The Changing Global Order sharpened my interest in International Relations, now am keener to absorb it all. Democracy and Autocracy are fighting for the soul of our world, United States, western Europe, newly democratized eastern European countries…
  • Profile image for Zsófia Szarka
    Zsófia Szarka
    This has the potential to be a really great course, but it left me disappointed and very, VERY frustrated. It's hard to give a simple star rating. The content itself, and the format would deserve 4.5-5. I think it's a great course in this aspect…
  • Profile image for John Lee
    John Lee
    This is an excellent course that provides me the fundamentals to follow ever changing global affairs. I have learned to appreciate the successes and failures of the collective bodies of institutions doing their best for peace and security. I can use what I have learned to see the power play by nations of all sizes that often is not necessary for either peace or security, and for that matter humanity.
  • RoosWilhelm
    Good and well-structured introduction into thinking about international relations. The material can be somewhat 'dry' but I really liked how different profs and guest speakers hightlighted different angles and I found the reading material and essay writing interesting easy to set myself to (which is an accomplishment in itself :-).
  • Anonymous
    I did this course for personal interest, and found it excellent. The content is thorough and engaging. I did the assignment and would recommend. Doing this and taking part in the discussions, reading what others have to say, is a great way to make the content more practical and relatable to actual and current events.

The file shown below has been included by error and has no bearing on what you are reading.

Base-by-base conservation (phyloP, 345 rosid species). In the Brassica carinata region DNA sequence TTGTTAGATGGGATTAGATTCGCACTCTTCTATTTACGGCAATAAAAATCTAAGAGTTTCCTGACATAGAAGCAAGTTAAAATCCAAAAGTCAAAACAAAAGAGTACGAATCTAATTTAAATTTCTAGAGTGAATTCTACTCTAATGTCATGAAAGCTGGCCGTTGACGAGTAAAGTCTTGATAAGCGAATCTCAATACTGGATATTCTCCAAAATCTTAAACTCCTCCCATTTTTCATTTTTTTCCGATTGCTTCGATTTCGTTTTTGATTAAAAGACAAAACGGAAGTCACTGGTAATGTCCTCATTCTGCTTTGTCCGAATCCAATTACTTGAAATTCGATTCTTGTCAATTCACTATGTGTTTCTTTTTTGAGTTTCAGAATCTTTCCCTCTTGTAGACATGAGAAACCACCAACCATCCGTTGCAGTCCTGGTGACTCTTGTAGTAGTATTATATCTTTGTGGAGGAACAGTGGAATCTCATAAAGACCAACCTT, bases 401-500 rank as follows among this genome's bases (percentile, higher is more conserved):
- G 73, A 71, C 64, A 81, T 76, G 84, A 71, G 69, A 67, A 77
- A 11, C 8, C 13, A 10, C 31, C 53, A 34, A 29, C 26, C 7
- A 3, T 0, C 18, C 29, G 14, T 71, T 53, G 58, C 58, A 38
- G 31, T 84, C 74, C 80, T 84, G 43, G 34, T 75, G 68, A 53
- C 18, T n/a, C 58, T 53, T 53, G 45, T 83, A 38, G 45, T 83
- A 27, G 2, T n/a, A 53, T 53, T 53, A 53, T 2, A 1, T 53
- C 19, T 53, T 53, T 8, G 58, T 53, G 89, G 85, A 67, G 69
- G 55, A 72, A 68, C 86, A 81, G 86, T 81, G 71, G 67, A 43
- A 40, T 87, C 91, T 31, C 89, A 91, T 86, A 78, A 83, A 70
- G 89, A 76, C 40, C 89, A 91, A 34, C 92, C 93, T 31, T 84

• Anonymous
    I have just completed this course. I had a really nice time for the duration of the course. The teachers/lecturers did a good job, kudos! The course has given me the opening into the interesting world of International Relations. I really loved the course presentation too.
  • The course is an eye opener. Challenging, interesting and educative. I presently understand the present global order and from where it developed to the current stage. I particularly enjoyed the courses about the composition of the UNSC and conflict resolution. Its worth every minute I spent on it.
  • Profile image for Stefanos Pep
    Stefanos Pep
    A MOOC with an excellent content and excellent proffesors and speakers. Gives a spherical knowledge on the role and the structure of the main Intl. Organizations.

    Totally usefull for Geopolitical and Diplomacy interests. Many thanks.
  • Paul Ransom
  • Deepak Jois
  • Emma Moretzsohn